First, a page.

In the poll, 8 in 10 young African-Americans called racism a major problem. They were joined by 3 in 4 young Hispanics, more than 3 in 5 Asian-Americans and a little more than half of young whites.

That’s “a pretty significant difference” between blacks and whites, she said.

The poll was taken before last week’s slayings of Alton Sterling and Philando Castile, two black men whose deaths were captured on video, and the shooting deaths of five police officers in Dallas that followed. Before the gunman in Dallas was killed, he said he wanted revenge for the killings of blacks by police.

Police brutality was chosen by 2 in 10 young African-Americans as a top issue in their choice for president, far more than young Hispanics, Asian-Americans and whites.

Presumptive Democratic nominee Hillary Clinton has made race inequality a central theme of her candidacy. She said Tuesday she wants to develop national guidelines on the use of police force and to provide training on “implicit bias.”

Trump has framed his response to the issue in largely economic terms, and the GenForward poll found unemployment was almost as important an issue to young African-Americans as police brutality.

“Jobs can solve so many problems,” Trump said this week in an interview with The Associated Press. “And we’re going to open our country up and we’re going to be a huge jobs producer again instead of having terrible jobs.”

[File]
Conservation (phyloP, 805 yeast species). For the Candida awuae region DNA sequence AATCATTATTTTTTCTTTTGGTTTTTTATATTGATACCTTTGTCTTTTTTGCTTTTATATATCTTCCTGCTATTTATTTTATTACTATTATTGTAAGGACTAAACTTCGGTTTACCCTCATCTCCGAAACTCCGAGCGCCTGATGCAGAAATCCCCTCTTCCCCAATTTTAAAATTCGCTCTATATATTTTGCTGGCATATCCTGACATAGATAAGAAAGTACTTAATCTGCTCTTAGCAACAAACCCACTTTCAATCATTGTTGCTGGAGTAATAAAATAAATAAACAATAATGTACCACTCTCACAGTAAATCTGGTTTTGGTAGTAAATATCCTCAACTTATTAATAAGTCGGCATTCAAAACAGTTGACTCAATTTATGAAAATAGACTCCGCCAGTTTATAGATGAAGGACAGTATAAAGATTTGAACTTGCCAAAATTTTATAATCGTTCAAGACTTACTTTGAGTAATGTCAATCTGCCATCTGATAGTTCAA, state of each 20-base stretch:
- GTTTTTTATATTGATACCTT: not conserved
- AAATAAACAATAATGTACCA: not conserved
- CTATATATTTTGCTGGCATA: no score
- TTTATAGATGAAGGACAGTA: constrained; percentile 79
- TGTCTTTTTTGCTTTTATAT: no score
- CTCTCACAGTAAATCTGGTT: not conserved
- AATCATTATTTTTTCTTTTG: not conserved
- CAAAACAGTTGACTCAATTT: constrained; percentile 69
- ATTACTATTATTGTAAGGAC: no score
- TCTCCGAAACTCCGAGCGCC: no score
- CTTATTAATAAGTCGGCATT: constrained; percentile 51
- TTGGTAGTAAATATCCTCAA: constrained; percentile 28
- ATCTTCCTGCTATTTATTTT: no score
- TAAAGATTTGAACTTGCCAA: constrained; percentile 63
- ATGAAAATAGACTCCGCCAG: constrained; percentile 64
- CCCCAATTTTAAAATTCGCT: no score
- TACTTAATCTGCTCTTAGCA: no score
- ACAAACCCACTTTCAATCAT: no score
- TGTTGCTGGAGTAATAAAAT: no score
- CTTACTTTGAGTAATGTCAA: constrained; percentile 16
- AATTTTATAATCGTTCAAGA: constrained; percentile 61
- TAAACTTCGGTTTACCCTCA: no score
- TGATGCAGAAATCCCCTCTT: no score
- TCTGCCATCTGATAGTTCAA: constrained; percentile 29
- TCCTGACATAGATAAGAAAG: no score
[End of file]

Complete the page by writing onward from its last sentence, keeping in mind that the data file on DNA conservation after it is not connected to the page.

But Todd Shaw, a political science professor at the University of South Carolina, said some of Trump’s political rhetoric may have driven young black adults to put racism at the top of their list of issues.

“When young African-Americans hear that Mexican-Americans or Muslims are outsiders or should be barred from the country or are seen as rapists, particularly given the liberal leanings of younger African-Americans, they will read that as you are against all persons who are different” from whites, he said.

The poll showed major support for the Black Lives Matter movement among African-Americans polled – 84 percent.

Support for Black Lives Matter polled at 68 percent for Asian-Americans, 53 percent for Hispanics and 41 percent for whites.

“Over time, things change and get better, but it’s not there yet,” said 29-year-old Galen Mosher of Portland, Oregon, who is white and supports Black Lives Matter.

“If we can’t have some kind of understanding … then we can’t build the trust,” he said.

The poll of 1,965 adults age 18-30 was conducted June 14-27 using a sample drawn from the probability-based GenForward panel, which is designed to be representative of the U.S. young adult population. The margin of sampling error for all respondents is plus or minus 3.8 percentage points.

The survey was paid for by the Black Youth Project at the University of Chicago using grants from the John D. and Catherine T. MacArthur Foundation and the Ford Foundation.

Respondents were first selected randomly using address-based sampling methods, and later interviewed online or by phone.

Associated Press writers Paul Holston and Sarah Grace Taylor in Washington contributed to this story.